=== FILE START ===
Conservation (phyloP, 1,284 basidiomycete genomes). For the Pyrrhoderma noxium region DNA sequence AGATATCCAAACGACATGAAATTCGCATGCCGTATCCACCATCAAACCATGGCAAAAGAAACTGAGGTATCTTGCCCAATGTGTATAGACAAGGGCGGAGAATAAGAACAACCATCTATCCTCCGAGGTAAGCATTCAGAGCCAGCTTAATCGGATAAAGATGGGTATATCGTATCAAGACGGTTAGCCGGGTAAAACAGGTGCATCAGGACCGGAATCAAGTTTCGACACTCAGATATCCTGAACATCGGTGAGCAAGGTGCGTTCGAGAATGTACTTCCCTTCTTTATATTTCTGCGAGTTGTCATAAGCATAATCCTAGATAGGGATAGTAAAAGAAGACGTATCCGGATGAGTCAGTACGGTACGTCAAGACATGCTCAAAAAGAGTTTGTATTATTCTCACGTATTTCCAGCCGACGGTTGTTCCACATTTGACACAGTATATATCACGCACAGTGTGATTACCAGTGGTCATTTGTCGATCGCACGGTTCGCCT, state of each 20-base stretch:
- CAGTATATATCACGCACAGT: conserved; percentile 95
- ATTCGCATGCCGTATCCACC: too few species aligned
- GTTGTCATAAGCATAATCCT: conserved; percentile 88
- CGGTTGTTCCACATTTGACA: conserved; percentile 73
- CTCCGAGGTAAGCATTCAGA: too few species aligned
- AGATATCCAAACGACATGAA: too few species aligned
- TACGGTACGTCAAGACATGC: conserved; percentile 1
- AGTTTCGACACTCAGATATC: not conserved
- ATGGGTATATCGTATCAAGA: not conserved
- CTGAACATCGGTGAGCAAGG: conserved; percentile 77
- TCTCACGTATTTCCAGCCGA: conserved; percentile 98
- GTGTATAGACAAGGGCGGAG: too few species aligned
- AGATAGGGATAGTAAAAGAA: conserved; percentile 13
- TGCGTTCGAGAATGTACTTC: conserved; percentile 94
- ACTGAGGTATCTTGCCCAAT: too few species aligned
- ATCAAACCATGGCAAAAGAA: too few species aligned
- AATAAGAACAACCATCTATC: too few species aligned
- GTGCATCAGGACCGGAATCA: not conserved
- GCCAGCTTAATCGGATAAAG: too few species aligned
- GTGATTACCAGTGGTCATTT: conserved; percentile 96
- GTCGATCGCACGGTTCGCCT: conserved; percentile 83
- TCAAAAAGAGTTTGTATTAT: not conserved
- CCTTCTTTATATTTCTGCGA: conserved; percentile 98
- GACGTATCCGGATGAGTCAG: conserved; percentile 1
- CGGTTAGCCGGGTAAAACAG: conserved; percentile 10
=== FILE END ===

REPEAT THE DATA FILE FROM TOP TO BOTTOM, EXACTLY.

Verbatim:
Conservation (phyloP, 1,284 basidiomycete genomes). For the Pyrrhoderma noxium region DNA sequence AGATATCCAAACGACATGAAATTCGCATGCCGTATCCACCATCAAACCATGGCAAAAGAAACTGAGGTATCTTGCCCAATGTGTATAGACAAGGGCGGAGAATAAGAACAACCATCTATCCTCCGAGGTAAGCATTCAGAGCCAGCTTAATCGGATAAAGATGGGTATATCGTATCAAGACGGTTAGCCGGGTAAAACAGGTGCATCAGGACCGGAATCAAGTTTCGACACTCAGATATCCTGAACATCGGTGAGCAAGGTGCGTTCGAGAATGTACTTCCCTTCTTTATATTTCTGCGAGTTGTCATAAGCATAATCCTAGATAGGGATAGTAAAAGAAGACGTATCCGGATGAGTCAGTACGGTACGTCAAGACATGCTCAAAAAGAGTTTGTATTATTCTCACGTATTTCCAGCCGACGGTTGTTCCACATTTGACACAGTATATATCACGCACAGTGTGATTACCAGTGGTCATTTGTCGATCGCACGGTTCGCCT, state of each 20-base stretch:
- CAGTATATATCACGCACAGT: conserved; percentile 95
- ATTCGCATGCCGTATCCACC: too few species aligned
- GTTGTCATAAGCATAATCCT: conserved; percentile 88
- CGGTTGTTCCACATTTGACA: conserved; percentile 73
- CTCCGAGGTAAGCATTCAGA: too few species aligned
- AGATATCCAAACGACATGAA: too few species aligned
- TACGGTACGTCAAGACATGC: conserved; percentile 1
- AGTTTCGACACTCAGATATC: not conserved
- ATGGGTATATCGTATCAAGA: not conserved
- CTGAACATCGGTGAGCAAGG: conserved; percentile 77
- TCTCACGTATTTCCAGCCGA: conserved; percentile 98
- GTGTATAGACAAGGGCGGAG: too few species aligned
- AGATAGGGATAGTAAAAGAA: conserved; percentile 13
- TGCGTTCGAGAATGTACTTC: conserved; percentile 94
- ACTGAGGTATCTTGCCCAAT: too few species aligned
- ATCAAACCATGGCAAAAGAA: too few species aligned
- AATAAGAACAACCATCTATC: too few species aligned
- GTGCATCAGGACCGGAATCA: not conserved
- GCCAGCTTAATCGGATAAAG: too few species aligned
- GTGATTACCAGTGGTCATTT: conserved; percentile 96
- GTCGATCGCACGGTTCGCCT: conserved; percentile 83
- TCAAAAAGAGTTTGTATTAT: not conserved
- CCTTCTTTATATTTCTGCGA: conserved; percentile 98
- GACGTATCCGGATGAGTCAG: conserved; percentile 1
- CGGTTAGCCGGGTAAAACAG: conserved; percentile 10